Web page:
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Abstract—Efficient storage and retrieval of multiattribute data sets has become one of the essential requirements for many dataintensive applications. The Cartesian product file has been known as an effective multiattribute file structure for partialmatch and bestmatch queries. Several heuristic methods have been developed to decluster Cartesian product files across multiple disks to obtain high performance for disk accesses. Although the scalability of the declustering methods becomes increasingly important for systems equipped with a large number of disks, no analytic studies have been done so far. In this paper, we derive formulas describing the scalability of two popular declustering methods¦Disk Modulo and Fieldwise Xor¦for range queries, which are the most common type of queries. These formulas disclose the limited scalability of the declustering methods, and this is corroborated by extensive simulation experiments. From the practical point of view, the formulas given in this paper provide a simple measure that can be used to predict the response time of a given range query and to guide the selection of a declustering method under various conditions.
Explicit Graphs in a Functional Model for Spatial Databases
 IEEE TRANSACTIONS ON KNOWLEDGE AND DATA ENGINEERING
, 1994
"... Observing that networks are ubiquitous in applications for spatial databases, we define a new data model and query language that especially supports graph structures. This model integrates concepts of functional data modeling with ordersorted algebra. Besides object and data type hierarchies grap ..."
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Cited by 28 (8 self)
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Observing that networks are ubiquitous in applications for spatial databases, we define a new data model and query language that especially supports graph structures. This model integrates concepts of functional data modeling with ordersorted algebra. Besides object and data type hierarchies graphs are available as an explicit modeling tool, and graph operations are part of the query language. Graphs have three classes of components, namely nodes, edges, and explicit paths. These are at the same time object types within the object type hierarchy and can be used like any other type. Explicit paths are useful because “real world ” objects often correspond to paths in a network. Furthermore, a dynamic generalization concept is introduced to handle heterogeneous collections of objects in a query. In connection with spatial data types this leads to powerful modeling and querying capabilities for spatial databases, in particular for spatially embedded networks such as highways, rivers, public transport, and so forth. We use multilevel ordersorted algebra as a formal framework for the specification of our model. Roughly spoken, the first level algebra defines types and operations of the query language whereas the second level algebra defines kinds (collections of types) and type constructors as functions between kinds and so provides the types that can be used at the first level.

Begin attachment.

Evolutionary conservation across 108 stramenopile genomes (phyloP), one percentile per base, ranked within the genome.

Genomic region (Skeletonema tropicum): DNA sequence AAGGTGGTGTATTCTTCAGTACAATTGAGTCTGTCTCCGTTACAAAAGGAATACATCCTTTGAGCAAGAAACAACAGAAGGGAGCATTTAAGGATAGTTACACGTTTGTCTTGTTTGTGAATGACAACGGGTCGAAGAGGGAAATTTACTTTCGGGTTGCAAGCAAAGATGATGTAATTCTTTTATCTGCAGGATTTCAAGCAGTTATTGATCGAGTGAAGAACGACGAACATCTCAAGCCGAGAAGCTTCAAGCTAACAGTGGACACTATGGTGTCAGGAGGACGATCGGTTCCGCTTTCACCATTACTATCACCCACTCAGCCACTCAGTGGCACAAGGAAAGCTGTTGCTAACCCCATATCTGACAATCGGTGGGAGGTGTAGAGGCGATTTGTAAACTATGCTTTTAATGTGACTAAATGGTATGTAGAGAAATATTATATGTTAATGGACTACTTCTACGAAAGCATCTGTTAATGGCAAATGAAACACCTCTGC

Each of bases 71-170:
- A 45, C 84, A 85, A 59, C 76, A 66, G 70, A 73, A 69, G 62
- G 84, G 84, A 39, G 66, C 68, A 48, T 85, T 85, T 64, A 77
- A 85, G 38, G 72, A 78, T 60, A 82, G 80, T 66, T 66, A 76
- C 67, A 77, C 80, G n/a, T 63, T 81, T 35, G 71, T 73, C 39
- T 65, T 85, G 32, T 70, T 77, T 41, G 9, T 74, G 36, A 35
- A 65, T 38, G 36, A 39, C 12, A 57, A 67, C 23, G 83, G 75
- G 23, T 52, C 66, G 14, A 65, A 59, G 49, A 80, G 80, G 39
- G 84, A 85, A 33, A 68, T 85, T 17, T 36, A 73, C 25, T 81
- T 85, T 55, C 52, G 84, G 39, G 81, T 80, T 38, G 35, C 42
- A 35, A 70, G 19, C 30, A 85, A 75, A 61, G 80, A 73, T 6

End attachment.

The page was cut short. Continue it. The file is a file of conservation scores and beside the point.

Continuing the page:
Spatial Data Models and Query Processing
 Modern Database Systems
, 1994
"... An overview is presented of the issues in building spatial databases. The focus is on data models and query processing. Query optimization in a spatial environment is also briefly discussed. Keywords and phrases: spatial databases, data models, spatial query processing, spatial query optimization, r ..."
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Cited by 20 (4 self)
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An overview is presented of the issues in building spatial databases. The focus is on data models and query processing. Query optimization in a spatial environment is also briefly discussed. Keywords and phrases: spatial databases, data models, spatial query processing, spatial query optimization, relational databases. This work was supported in part by the National Science Foundation under Grant IRI9017393. To appear in Modern Database Systems: The Object Model, Interoperability, and Beyond, W. Kim, ed., Addison Wesley/ACM Press, Reading, MA, 1994. 1 Introduction Not so long ago the term database management system (DBMS) was a euphemism for distinguishing commercial applications (e.g., banking, insurance, etc.) from scientific applications (e.g., number crunching). Today the distinction is rapidly disappearing as users try to come to grips with an information explosion that increasingly involves the world around them. Some new application areas include geographic information sys...
Clustering techniques for minimizing external path length
 Proceedings of the International Conference on Very Large Databases
, 1996
"... There are a variety of mainmemory access structures, such as segment trees, and quad trees, whose properties, such as good worstcase behaviour, make them attractive for database applicdions. Unfortunately, the structures are typically ‘long and skinny’, whereas disk data structuies must be ‘short ..."
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Cited by 17 (0 self)